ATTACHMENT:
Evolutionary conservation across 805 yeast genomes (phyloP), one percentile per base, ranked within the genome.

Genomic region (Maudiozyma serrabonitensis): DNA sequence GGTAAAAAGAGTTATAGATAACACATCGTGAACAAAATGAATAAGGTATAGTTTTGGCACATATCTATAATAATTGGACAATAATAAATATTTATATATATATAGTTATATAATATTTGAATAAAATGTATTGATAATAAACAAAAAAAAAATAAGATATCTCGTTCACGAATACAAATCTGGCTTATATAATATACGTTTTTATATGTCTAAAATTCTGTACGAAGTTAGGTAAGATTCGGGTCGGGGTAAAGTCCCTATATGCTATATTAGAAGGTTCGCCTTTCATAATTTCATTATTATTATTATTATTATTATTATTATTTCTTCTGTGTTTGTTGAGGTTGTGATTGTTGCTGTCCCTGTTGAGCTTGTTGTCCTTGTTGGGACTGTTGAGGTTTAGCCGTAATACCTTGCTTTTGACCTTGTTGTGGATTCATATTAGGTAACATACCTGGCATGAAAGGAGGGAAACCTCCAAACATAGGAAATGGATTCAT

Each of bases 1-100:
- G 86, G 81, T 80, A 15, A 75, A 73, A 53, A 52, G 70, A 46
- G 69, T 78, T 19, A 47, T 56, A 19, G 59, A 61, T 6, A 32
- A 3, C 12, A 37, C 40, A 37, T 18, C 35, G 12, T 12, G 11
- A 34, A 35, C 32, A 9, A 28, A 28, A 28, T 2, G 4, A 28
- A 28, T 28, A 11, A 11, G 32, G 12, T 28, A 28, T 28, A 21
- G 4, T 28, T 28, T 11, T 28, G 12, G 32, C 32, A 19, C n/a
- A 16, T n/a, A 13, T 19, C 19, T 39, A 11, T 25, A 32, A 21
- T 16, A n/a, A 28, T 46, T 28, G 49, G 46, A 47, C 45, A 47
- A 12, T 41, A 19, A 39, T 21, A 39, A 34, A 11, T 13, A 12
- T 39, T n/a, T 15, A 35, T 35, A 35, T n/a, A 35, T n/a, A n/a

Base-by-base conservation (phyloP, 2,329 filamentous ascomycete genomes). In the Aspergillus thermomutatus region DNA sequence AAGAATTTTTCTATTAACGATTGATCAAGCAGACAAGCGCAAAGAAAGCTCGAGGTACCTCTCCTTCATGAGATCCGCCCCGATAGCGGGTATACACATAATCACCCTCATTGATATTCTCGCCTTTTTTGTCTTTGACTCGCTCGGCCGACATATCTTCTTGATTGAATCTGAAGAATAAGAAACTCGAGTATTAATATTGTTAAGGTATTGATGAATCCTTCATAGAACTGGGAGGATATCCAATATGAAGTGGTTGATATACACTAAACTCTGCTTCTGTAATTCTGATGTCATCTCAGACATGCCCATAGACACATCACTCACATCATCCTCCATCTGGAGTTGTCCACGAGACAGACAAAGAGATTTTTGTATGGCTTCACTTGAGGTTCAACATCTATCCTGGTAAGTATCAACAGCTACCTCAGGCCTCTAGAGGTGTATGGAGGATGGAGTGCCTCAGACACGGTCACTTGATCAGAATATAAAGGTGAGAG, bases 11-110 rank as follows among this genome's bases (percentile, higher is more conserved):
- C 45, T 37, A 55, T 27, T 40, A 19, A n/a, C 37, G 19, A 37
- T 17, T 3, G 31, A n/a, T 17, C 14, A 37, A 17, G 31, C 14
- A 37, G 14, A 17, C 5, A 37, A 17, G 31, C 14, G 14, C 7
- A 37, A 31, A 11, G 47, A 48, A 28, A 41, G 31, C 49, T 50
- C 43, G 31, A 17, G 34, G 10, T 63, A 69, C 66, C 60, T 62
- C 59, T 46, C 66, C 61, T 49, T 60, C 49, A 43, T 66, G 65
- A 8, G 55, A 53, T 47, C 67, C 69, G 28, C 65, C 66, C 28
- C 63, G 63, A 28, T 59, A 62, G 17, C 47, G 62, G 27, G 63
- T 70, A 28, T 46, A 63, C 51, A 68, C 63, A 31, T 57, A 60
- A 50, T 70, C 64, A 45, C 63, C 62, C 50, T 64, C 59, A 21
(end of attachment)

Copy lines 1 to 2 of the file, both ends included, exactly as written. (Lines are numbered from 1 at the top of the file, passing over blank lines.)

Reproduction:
Evolutionary conservation across 805 yeast genomes (phyloP), one percentile per base, ranked within the genome.

Genomic region (Maudiozyma serrabonitensis): DNA sequence GGTAAAAAGAGTTATAGATAACACATCGTGAACAAAATGAATAAGGTATAGTTTTGGCACATATCTATAATAATTGGACAATAATAAATATTTATATATATATAGTTATATAATATTTGAATAAAATGTATTGATAATAAACAAAAAAAAAATAAGATATCTCGTTCACGAATACAAATCTGGCTTATATAATATACGTTTTTATATGTCTAAAATTCTGTACGAAGTTAGGTAAGATTCGGGTCGGGGTAAAGTCCCTATATGCTATATTAGAAGGTTCGCCTTTCATAATTTCATTATTATTATTATTATTATTATTATTATTTCTTCTGTGTTTGTTGAGGTTGTGATTGTTGCTGTCCCTGTTGAGCTTGTTGTCCTTGTTGGGACTGTTGAGGTTTAGCCGTAATACCTTGCTTTTGACCTTGTTGTGGATTCATATTAGGTAACATACCTGGCATGAAAGGAGGGAAACCTCCAAACATAGGAAATGGATTCAT